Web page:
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Article: Late Devonian (Famennian) lungfishes from the Catskill Formation of Pennsylvania, USA

Publication: Palaeontology
Volume: 49
Part: 6
Publication Date: November 2006
Page(s): 1167 1183
Author(s): Matt Friedman and Edward B. Daeschler
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FRIEDMAN, M., DAESCHLER, E. B. 2006. Late Devonian (Famennian) lungfishes from the Catskill Formation of Pennsylvania, USA. Palaeontology49, 6, 1167–1183.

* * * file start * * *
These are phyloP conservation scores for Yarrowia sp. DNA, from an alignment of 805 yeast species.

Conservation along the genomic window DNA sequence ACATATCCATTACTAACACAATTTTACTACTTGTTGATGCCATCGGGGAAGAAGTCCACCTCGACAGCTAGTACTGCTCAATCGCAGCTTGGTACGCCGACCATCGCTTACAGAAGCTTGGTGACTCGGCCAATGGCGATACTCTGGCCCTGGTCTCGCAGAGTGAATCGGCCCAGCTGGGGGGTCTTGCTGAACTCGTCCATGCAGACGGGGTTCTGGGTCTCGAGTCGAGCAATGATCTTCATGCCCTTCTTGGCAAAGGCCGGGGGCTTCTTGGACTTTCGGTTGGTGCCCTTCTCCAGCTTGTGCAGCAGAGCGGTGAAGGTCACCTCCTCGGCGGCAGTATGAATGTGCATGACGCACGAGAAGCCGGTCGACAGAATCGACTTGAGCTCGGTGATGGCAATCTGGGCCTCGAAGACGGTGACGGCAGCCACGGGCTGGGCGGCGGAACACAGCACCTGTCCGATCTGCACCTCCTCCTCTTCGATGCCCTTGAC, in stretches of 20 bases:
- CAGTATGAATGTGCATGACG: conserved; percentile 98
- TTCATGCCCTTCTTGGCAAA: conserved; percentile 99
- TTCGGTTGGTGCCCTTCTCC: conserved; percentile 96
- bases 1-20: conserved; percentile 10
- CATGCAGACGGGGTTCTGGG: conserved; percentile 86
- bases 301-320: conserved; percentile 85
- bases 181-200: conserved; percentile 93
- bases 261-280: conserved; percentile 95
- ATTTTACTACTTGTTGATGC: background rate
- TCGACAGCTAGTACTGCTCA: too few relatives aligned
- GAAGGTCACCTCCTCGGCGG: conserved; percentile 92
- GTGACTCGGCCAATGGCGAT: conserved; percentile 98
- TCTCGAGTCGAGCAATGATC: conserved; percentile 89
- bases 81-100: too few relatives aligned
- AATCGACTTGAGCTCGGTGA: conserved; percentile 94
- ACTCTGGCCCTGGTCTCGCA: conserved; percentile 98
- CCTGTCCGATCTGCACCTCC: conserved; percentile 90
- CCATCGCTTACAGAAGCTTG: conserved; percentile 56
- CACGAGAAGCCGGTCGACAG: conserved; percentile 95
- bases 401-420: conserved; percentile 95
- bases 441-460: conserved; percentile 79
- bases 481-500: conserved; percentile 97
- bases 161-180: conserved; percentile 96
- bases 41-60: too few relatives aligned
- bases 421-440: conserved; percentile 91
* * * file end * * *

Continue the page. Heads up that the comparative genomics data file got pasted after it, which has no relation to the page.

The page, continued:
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Occurrences of fossil lungfishes (Dipnoi: Sarcopterygii) in the Famennian Catskill Formation of Pennsylvania are reviewed. A nearly complete dermal skull roof is assigned to a new genus and species, Apatorhynchus opistheretmus. Other recently discovered lungfish specimens include an incomplete postcranium similar to that of the Frasnian genus Fleurantia, a small parasphenoid of uncertain affinities, and isolated toothplates. Previously described dipnoan remains from the Catskill Formation include a partial skull roof of Soederberghia groenlandica, toothplates assigned to several species of Dipterus, a putative rostral or symphysial region placed in the problematic form taxon Ganorhynchus, and sedimentary structures interpreted as burrows. The toothplates attributed to Dipterus are indeterminate and are placed in open nomenclature, while the specimen identified as Ganorhynchus is not convincingly dipnoan. The status of the burrows remains uncertain pending the discovery of lungfish remains within these or similar structures in Catskill deposits. The distinct ichthyofaunas within the Catskill Formation and their lungfish components are briefly reviewed. Lungfishes are found in the Holoptychius- and Bothriolepis-dominated faunas common in the Catskill succession, as well as in the compositionally distinctive Red Hill assemblage. Many of the Devonian continental faunas that contain tetrapods also include long-snouted, denticle-bearing lungfishes ('rhynchodipterids', fleurantiids, or both). The composition of Late Devonian ichthyofaunas may have predictive qualities that will allow researchers to identify localities likely to produce the remains of early tetrapods.
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